I said loudly and distinctly: "I've come out to smoke a cigarette," and sat down near him on the little bench. Then lowering my voice: "Tolerance is an extremely difficult virtue," I said. "More difficult for some than heroism. More difficult than compassion."

I avoided looking at him. I knew well enough that he would not like this opening. General ideas were not to his taste. He mistrusted them. I lighted a cigarette, not that I wanted to smoke, but to give another moment to the consideration of the advice--the diplomatic advice I had made up my mind to bowl him over with. And I continued in subdued tones.

"I have been led to make these remarks by what I have discovered since you left us. I suspected from the first. And now I am certain. What your wife cannot tolerate in this affair is Miss de Barral being what she is."

He made a movement, but I kept my eyes away from him and went on steadily. "That is--her being a woman. I have some idea of Mrs. Fyne's mental attitude towards society with its injustices, with its atrocious or ridiculous conventions. As against them there is no audacity of action your wife's mind refuses to sanction. The doctrine which I imagine she stuffs into the pretty heads of your girl-guests is almost vengeful. A sort of moral fire-and-sword doctrine. How far the lesson is wise is not for me to say. I don't permit myself to judge. I seem to see her very delightful disciples singeing themselves with the torches, and cutting their fingers with the swords of Mrs. Fyne's furnishing."

"My wife holds her opinions very seriously," murmured Fyne suddenly.

"Yes. No doubt," I assented in a low voice as before. "But it is a mere intellectual exercise. What I see is that in dealing with reality Mrs. Fyne ceases to be tolerant. In other words, that she can't forgive Miss de Barral for being a woman and behaving like a woman. And yet this is not only reasonable and natural, but it is her only chance. A woman against the world has no resources but in herself. Her only means of action is to be what SHE IS. You understand what I mean."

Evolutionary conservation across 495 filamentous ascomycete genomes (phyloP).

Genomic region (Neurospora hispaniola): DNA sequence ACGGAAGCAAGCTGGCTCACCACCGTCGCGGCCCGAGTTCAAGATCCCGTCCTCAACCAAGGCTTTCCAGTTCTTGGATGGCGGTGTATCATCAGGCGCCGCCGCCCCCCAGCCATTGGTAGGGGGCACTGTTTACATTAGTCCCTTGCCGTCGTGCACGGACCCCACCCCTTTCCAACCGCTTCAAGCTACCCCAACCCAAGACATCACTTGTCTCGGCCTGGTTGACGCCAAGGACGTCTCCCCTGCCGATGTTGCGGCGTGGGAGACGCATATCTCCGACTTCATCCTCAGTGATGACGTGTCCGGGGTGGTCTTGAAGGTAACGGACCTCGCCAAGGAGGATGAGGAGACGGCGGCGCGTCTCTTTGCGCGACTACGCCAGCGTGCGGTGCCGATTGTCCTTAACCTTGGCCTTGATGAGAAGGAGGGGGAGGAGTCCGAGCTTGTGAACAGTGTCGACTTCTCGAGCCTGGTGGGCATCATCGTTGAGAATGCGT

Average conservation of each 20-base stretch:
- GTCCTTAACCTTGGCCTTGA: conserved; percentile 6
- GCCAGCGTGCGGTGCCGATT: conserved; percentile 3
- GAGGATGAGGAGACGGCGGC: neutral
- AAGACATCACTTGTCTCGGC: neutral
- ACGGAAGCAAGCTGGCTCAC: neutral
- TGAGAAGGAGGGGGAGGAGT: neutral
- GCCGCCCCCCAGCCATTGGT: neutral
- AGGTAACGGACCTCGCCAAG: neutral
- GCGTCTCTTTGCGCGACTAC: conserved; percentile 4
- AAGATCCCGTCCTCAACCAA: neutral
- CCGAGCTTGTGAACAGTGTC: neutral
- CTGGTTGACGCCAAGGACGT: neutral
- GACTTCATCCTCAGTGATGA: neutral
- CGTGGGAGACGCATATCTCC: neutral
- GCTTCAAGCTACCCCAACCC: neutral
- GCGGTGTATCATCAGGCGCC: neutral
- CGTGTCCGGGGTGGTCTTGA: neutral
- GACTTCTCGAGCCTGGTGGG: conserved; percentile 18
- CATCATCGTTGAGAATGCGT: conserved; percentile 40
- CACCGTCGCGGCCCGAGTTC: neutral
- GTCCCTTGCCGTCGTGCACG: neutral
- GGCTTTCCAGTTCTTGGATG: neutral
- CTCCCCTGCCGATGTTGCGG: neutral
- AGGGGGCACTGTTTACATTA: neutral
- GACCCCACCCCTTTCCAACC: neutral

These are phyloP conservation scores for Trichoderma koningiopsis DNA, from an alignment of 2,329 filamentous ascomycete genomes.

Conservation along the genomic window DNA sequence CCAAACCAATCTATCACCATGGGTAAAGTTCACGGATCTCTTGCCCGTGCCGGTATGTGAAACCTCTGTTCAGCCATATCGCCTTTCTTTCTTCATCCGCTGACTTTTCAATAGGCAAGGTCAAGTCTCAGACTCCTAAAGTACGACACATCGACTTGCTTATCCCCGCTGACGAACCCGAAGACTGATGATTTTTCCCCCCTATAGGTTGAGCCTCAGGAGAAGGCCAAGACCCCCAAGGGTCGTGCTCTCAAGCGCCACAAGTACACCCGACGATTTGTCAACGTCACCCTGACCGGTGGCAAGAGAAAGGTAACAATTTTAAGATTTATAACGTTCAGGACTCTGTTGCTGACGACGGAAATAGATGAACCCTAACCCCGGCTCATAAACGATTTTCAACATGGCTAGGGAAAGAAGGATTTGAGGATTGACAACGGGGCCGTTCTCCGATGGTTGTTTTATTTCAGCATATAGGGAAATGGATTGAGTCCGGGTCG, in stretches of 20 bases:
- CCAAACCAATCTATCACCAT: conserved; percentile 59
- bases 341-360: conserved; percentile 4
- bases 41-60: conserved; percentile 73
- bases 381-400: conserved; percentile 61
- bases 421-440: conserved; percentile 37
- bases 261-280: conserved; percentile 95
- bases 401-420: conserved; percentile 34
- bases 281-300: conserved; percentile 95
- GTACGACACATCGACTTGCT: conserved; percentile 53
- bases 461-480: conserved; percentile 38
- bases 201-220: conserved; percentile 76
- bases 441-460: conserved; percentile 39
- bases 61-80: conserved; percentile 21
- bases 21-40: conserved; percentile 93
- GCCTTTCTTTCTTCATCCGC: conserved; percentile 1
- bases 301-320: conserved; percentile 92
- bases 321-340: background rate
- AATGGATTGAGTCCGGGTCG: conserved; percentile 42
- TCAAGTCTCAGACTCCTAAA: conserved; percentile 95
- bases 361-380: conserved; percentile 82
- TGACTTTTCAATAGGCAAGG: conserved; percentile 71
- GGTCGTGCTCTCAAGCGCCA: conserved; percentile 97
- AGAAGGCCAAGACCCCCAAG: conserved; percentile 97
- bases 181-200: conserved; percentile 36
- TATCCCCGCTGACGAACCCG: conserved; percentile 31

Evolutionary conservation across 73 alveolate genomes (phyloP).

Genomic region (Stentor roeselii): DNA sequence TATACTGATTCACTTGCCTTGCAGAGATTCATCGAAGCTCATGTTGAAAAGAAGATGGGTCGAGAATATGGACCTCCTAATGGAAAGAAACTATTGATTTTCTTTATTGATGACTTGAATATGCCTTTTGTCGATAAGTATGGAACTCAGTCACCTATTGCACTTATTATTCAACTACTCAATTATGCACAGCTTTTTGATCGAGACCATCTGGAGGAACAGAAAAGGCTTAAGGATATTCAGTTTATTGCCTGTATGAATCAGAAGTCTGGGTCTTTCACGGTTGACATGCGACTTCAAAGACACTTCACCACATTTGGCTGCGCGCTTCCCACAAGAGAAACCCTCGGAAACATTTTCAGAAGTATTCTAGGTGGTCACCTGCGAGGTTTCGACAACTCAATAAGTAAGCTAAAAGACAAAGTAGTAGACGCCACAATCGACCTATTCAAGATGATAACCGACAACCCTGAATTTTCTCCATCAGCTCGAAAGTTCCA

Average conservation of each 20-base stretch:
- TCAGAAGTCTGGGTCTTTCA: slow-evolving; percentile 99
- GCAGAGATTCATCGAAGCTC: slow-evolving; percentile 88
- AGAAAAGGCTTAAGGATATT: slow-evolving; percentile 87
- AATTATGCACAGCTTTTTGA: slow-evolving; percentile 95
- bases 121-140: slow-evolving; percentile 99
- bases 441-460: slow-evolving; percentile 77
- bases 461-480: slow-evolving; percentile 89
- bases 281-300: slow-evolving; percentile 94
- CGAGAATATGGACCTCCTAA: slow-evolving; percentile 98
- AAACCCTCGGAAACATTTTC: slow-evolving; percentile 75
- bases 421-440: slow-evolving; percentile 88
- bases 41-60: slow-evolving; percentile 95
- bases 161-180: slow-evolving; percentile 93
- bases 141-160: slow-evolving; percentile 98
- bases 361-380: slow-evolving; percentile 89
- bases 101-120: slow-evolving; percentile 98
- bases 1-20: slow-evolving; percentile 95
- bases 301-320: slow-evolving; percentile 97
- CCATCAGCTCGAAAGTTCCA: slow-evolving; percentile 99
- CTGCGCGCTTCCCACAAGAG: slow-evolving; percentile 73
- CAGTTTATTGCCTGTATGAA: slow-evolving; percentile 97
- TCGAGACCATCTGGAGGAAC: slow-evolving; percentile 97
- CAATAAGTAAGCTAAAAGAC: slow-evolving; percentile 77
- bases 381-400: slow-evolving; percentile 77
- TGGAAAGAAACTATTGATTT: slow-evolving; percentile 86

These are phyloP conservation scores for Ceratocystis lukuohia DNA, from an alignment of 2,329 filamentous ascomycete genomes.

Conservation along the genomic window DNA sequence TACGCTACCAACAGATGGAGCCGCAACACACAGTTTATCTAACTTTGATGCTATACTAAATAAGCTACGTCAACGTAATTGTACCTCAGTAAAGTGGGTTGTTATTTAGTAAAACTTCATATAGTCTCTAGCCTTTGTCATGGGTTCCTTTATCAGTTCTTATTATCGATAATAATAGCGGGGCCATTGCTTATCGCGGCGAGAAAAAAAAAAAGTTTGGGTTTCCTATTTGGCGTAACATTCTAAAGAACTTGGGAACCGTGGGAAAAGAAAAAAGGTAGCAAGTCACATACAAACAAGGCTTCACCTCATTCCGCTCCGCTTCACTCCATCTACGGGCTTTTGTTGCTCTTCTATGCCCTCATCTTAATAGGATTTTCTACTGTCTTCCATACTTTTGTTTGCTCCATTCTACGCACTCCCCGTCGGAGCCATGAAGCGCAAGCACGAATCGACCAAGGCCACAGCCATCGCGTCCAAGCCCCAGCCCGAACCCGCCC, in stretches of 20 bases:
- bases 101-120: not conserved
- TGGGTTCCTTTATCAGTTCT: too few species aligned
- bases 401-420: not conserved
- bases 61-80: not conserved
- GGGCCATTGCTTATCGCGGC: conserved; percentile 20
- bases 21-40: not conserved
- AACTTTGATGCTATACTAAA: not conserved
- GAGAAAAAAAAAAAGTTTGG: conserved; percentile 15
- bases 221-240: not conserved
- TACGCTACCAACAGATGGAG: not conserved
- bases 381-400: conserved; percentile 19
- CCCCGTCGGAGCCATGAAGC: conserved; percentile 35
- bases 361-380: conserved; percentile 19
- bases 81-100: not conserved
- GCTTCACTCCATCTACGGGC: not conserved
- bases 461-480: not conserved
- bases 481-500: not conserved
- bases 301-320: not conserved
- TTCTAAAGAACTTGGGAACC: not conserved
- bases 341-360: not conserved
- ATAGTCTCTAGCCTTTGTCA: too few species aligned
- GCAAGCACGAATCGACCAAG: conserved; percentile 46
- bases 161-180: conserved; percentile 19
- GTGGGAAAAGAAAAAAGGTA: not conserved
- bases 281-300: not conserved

Fyne mumbled between his teeth that he understood. But he did not seem interested. What he expected of me was to extricate him from a difficult situation. I don't know how far credible this may sound, to less solemn married couples, but to remain at variance with his wife seemed to him a considerable incident. Almost a disaster.

"It looks as though I didn't care what happened to her brother," he said. "And after all if anything . . . "

I became a little impatient but without raising my tone:

"What thing?" I asked. "The liability to get penal servitude is so far like genius that it isn't hereditary. And what else can be objected to the girl? All the energy of her deeper feelings, which she would use up vainly in the danger and fatigue of a struggle with society may be turned into devoted attachment to the man who offers her a way of escape from what can be only a life of moral anguish. I don't mention the physical difficulties."

Glancing at Fyne out of the corner of one eye I discovered that he was attentive. He made the remark that I should have said all this to his wife. It was a sensible enough remark. But I had given Mrs. Fyne up. I asked him if his impression was that his wife meant to entrust him with a letter for her brother?

No. He didn't think so. There were certain reasons which made Mrs. Fyne unwilling to commit her arguments to paper. Fyne was to be primed with them. But he had no doubt that if he persisted in his refusal she would make up her mind to write.

"She does not wish me to go unless with a full conviction that she is right," said Fyne solemnly.

"She's very exacting," I commented. And then I reflected that she was used to it. "Would nothing less do for once?"

"You don't mean that I should give way--do you?" asked Fyne in a whisper of alarmed suspicion.